That is still true today. Translating from one language to another will include changing word order, transliteration of words and even using different expressions that means the same thing in a particular language. The change in word order does not necessarily change the meaning. If this was always the case then it would be impossible to communicate between the nations. Notice the 2 sentences: I will kick the ball vs. Ek gaan die bal skop. The sentences mean exactly the same. A literal word for word translation of the Afrikaans sentence will be: I will the ball kick. Word order was changed, however, even thou a change occur in the structure there is no change to the meaning. Bible inerrancy deals with the meaning although the language used may change. The New Testament writers were writing in Greek but quoting Hebrew verses. Consider John 3:16 in the Old KJV and the new updated KJV (the U and V in the Old KJV were used differently back then):
For God so loued "e world, that he gaue his only begotten Sonne: that whosoeuer beleeueth in him, should not perish, but haue euerlasting life.
For God so loved the world, that he gave his only begotten Son, that whosoever believeth in him should not perish, but have everlasting life.
The spelling changed. Did the message change? No it did not, it"s still the same.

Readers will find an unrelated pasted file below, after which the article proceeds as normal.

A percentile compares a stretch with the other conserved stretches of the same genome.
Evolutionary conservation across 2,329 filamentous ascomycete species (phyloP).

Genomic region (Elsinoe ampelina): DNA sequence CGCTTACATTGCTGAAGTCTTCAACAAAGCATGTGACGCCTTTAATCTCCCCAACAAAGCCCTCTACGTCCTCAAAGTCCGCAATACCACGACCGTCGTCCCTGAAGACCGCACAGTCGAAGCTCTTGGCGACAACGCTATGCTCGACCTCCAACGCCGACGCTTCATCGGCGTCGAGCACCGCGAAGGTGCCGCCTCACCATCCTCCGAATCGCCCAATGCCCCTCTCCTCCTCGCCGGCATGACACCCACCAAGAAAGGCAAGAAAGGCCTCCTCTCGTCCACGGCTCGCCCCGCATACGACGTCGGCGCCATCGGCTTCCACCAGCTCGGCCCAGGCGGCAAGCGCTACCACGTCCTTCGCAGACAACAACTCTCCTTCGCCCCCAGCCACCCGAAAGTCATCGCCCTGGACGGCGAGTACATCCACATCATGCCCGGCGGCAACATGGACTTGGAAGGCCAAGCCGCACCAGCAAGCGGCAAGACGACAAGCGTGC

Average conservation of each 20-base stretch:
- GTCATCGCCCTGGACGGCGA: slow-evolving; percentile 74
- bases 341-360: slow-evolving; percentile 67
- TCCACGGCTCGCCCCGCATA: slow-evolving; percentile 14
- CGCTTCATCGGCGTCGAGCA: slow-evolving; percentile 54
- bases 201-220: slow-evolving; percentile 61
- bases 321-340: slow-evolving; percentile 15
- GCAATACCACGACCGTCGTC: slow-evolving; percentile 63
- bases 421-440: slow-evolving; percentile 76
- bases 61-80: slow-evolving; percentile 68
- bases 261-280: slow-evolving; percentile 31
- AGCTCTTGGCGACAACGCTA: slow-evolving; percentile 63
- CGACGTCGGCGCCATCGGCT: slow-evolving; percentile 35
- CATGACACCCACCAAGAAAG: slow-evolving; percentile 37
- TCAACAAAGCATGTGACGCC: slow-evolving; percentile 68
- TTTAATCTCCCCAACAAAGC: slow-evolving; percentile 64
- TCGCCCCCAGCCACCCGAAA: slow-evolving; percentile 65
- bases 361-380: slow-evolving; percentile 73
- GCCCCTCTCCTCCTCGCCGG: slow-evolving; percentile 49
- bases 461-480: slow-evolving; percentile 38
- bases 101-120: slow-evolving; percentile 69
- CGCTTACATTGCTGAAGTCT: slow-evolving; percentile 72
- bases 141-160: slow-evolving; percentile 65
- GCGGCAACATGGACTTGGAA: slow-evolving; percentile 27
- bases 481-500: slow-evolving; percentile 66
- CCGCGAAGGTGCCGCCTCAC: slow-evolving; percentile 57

From your examples I take it that slight word orders and expressions is not what you are talking about.
Mark 16 - The last 12 verses of Mark is usually omitted because Codex Sinaiticus and Codex Vaticanus do not contain it. John Burgon made an irresistible case for the inclusion of the last 12 verses in the Gospel of mark in his book The Last Twelve Verse of the Gospel according to St. Mark vindicated against recent objectors and established (Oxford and London, 1871). I mention Dean Burgon because he was a contemporary of the revisers of the KJV. His arguments and evidence could not be answered satisfactorily by the revisers who were still alive when he opposed them. (See http://www.bible-researcher.com...)
The Textus Receptus that was so called because it was received by all as the true text for the New Testament also contains the last 12 verses of Mark. It does not matter what the language is, if the translation was made from the Textus Receptus then it is the same. The statement you made is not entirely correct that as languages developed the Bible was changed to let people understand it. Revisers left out things or changed things deliberately based of their biases. The bias was that Codex Sinaiticus and Codex Vaticanus are the oldest and therefore the best manuscripts available. They are from the 4th century AD. The verses were quoted by writes prior to the 4th century which agrees with the Textus Receptus against Codex Sinaiticus and Codex Vaticanus.